Spacers for kids, exercise induced asthma in kids

Hi, I just wanted to ask what type of spacers your kids are using? We are living in America and my daughter who is 5 was given a smallish tube where she has to take one deep breath and then keep her mouth closed for ten seconds, she found it really hard to do one good breath and so I was giving her all her meds with her nebuliser instead. Then I gave her my old spacer (from England) to use which is bigger and has a different valve so you breathe in and out for 5 or 6 breaths which is so much easier.

She is getting much better at taking her meds thankfully as she has to take her brown inhaler daily now. As well as some cold viruses setting off her asthma she has exercise induced asthma which the dr told me was unusual in such a young child and didn't normally develop until they were older. Does anyone else have a young child with this?

Thanks.

8 Replies

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  • You'll find that the spacers for children fall into two models,

    The paediatric volumatic, just a smaller version of the adult one and can be used with a face mask,

    the other is the aero-chamber, a long cylindrical tube, again available with a face mask.

    Not sure in children if one is better than the other, but for adults the volumatic has been shown to be the most effective for drug delivery.

    Would add that Montelukast or Intal may be worth a try for exercise induced asthma, both shown to have very good results and I use montelukast for EIA.

  • My son used the ordinary (big) spacer for years. Then primary school told me to get a smaller one for going on a school trip, where teacher had to carry all his meds! I duly changed to a paediatric spacer, but following a significant deterioration in his asthma his consultant asked me casually if we were still using the large spacer. When I explained what had happened, he said to chuck the small spacer and go back to the large one. He said meds are delivered more effectively with the latter, some recent study had discredited the smaller spacer and he discourages their use now.

    Re. exercise induced asthma - son has also had that from very young. He takes his reliever before, during and after PE/Games (when he does it!).

  • I'm really pleased to see this discussion. My four month old has just been given an inhaler for a persistent cough with a big spacer, which with everything you need for a small baby is very bulky to take with you. I was going to ask my GP for the aerochamber or a less bulky one as I assumed they would be similar in effectiveness but I won't be now!! It just proves that technology may be advancing but sometimes the old methods are still better!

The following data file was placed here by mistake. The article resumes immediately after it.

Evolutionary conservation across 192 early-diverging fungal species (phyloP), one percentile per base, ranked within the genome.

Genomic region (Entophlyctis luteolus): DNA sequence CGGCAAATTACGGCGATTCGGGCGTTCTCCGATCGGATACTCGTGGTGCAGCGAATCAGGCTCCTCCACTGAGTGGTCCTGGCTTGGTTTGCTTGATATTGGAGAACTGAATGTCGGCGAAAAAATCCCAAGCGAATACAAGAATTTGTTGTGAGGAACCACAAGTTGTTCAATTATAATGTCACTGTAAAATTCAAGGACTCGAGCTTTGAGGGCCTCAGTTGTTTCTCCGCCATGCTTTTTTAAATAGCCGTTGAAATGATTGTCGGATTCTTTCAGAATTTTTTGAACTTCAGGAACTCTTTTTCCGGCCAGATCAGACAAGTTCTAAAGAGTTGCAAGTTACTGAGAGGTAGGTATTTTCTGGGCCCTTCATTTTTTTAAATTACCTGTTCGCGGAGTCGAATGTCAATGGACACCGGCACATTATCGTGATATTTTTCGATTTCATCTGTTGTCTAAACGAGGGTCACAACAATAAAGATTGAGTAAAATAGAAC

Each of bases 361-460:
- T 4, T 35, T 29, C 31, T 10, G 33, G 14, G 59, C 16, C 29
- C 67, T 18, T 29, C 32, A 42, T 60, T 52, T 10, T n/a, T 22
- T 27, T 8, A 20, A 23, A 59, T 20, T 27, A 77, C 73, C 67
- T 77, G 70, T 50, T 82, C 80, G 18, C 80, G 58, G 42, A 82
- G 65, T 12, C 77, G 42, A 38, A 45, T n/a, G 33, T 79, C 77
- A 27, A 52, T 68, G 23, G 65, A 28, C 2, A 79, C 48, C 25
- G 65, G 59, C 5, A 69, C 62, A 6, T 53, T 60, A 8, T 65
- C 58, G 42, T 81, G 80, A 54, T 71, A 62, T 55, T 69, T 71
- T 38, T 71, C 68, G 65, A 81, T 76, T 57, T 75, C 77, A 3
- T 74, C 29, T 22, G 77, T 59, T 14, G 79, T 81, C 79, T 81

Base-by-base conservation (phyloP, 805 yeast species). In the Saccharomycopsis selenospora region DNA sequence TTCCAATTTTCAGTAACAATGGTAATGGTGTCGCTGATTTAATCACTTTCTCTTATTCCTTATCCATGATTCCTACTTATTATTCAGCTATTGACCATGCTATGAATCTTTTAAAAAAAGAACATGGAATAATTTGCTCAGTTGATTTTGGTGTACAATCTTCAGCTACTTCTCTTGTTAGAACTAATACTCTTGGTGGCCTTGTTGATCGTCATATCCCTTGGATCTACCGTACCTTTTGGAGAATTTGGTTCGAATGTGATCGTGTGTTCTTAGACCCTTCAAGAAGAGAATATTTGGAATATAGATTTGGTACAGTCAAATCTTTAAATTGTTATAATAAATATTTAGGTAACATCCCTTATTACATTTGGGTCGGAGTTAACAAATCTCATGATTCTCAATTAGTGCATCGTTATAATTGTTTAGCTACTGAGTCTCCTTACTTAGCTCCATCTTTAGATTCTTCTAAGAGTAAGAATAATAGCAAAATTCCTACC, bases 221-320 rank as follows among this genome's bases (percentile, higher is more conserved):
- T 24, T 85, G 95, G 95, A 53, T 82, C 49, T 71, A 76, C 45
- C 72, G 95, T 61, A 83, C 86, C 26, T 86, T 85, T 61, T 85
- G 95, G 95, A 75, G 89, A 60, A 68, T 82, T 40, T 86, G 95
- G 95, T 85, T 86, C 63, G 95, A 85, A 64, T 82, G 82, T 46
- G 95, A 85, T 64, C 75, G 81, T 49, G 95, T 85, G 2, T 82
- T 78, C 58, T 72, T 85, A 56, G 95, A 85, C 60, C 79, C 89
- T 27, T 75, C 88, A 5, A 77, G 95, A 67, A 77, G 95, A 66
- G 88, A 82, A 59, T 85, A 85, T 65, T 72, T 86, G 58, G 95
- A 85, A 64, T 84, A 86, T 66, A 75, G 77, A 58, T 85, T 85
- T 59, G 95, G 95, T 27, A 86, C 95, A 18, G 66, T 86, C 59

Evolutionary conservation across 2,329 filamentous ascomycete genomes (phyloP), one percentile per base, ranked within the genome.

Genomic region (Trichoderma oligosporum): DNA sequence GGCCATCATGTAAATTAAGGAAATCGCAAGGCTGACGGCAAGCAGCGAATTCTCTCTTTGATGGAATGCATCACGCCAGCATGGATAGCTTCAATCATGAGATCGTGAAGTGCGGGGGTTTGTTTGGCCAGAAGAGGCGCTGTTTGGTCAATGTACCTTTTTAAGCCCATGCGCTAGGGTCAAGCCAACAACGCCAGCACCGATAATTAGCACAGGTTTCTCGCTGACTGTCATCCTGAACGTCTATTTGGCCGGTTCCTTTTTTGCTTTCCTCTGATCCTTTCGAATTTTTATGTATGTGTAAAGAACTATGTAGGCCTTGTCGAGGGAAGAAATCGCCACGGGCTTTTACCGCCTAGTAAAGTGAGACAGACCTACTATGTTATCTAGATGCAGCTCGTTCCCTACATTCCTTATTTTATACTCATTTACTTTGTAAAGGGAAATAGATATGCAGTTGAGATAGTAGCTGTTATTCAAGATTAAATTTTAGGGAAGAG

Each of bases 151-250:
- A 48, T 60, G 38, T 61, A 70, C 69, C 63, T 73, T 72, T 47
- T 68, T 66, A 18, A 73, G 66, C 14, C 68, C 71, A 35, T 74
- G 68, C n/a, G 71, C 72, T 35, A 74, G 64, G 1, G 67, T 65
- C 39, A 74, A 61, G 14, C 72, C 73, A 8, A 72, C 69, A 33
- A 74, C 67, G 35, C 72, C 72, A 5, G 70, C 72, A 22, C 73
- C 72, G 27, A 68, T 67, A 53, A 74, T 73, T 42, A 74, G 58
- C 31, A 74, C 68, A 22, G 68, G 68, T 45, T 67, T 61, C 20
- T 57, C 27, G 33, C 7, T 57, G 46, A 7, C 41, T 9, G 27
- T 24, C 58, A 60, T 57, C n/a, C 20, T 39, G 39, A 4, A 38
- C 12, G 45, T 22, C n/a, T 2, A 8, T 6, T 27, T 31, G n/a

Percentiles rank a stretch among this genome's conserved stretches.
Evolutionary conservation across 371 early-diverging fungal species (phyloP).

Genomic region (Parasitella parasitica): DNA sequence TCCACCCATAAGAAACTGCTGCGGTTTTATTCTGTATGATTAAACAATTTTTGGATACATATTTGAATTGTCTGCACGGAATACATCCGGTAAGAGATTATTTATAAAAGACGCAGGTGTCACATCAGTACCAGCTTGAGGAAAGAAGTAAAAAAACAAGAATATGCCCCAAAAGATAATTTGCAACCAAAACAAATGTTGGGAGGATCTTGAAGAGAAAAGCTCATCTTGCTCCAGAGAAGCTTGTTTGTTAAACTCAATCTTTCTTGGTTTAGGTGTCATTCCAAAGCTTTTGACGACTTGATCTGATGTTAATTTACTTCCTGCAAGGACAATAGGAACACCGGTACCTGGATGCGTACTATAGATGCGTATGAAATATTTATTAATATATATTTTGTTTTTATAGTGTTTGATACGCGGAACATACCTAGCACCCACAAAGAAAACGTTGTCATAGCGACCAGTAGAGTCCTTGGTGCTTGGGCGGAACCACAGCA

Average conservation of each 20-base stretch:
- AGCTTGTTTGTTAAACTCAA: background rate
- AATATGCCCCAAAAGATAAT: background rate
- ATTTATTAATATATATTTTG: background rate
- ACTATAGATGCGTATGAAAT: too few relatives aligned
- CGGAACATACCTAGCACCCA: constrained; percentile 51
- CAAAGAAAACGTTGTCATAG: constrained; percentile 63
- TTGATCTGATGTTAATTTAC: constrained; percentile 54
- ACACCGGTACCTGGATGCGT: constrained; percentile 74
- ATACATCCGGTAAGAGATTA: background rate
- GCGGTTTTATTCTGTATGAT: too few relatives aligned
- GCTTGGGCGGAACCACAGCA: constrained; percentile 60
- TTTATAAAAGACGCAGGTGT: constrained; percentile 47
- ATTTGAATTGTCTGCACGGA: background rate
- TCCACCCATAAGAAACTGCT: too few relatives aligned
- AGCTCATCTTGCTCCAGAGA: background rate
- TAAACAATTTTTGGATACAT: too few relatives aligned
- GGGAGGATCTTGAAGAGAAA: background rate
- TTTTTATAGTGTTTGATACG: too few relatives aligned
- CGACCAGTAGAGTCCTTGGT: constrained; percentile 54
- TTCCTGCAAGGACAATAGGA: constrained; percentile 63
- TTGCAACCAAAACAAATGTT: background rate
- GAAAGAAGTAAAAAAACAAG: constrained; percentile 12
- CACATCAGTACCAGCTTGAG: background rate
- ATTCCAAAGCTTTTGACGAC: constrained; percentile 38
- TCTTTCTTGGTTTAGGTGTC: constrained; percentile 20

• we have the aerochamber with facemask for 4 yr old, also give reliever before any running around type activities.

  • hi all

    My son was first given a volumatic with a mask when he was very small, and we used it for a few years then, our gp suggested using the smaller aerochamber, so we gave that a go. Until my son was hospitialised with a severe asthma attack. the hospital cosultant went nuts with us for allowing our son to use a aerochamber instead of volumatic. He said anyone with severe asthma should use a voumatic at all times.

    (Must admit we used to get sick of different medical people telling us to do different things. It still happens now 13 years on, aaaaaaaahhhh.)

    As he has got older he uses the volumatic in the house, and while out he uses the aerochamber, simply because the aerochamber fits in pockets, so he can be more active.

    shelly

  • We were initially given a paediatric aerochamber for our daughter when she was first diagnosed.

    As her Asthma has got worse, our consultant has stressed that the cylinder type ones (yellow, red etc) are terrible for delivering the drugs effectively where they are meant to be. He said the bigger the chamber the better ie the clear volumatic with mask.

    He said as the child breathes in the air in, a volumatic has more suction as there is more air capacity. Whereas the air in a paediatric aerochamber isnt as pressurised as the volume isnt as great.

    Apparently it pulls the drugs to the lungs quicker and more effectively. Whereas the aerochamber is slower and not as direct!

    I hope that makes sense!!!!

  • hmmm perhaps we should request the volumatic spacer then...

  • Thanks

    Thanks for all the replies. I'm happy now that I'm using the volumatic although slightly worried that they don't seem to be available here.

    Mimi's asthma has not been a problem since she's been on her preventor, she can do 90 mins gymnastics no problem. The only thing I am noticing is that when we go to the beach she is getting a bit wheezy by the end but not enough for it to make her slow down.

    It's funny too that I make sure she has her meds every evening whereas I am really bad and keep forgetting to take mine...

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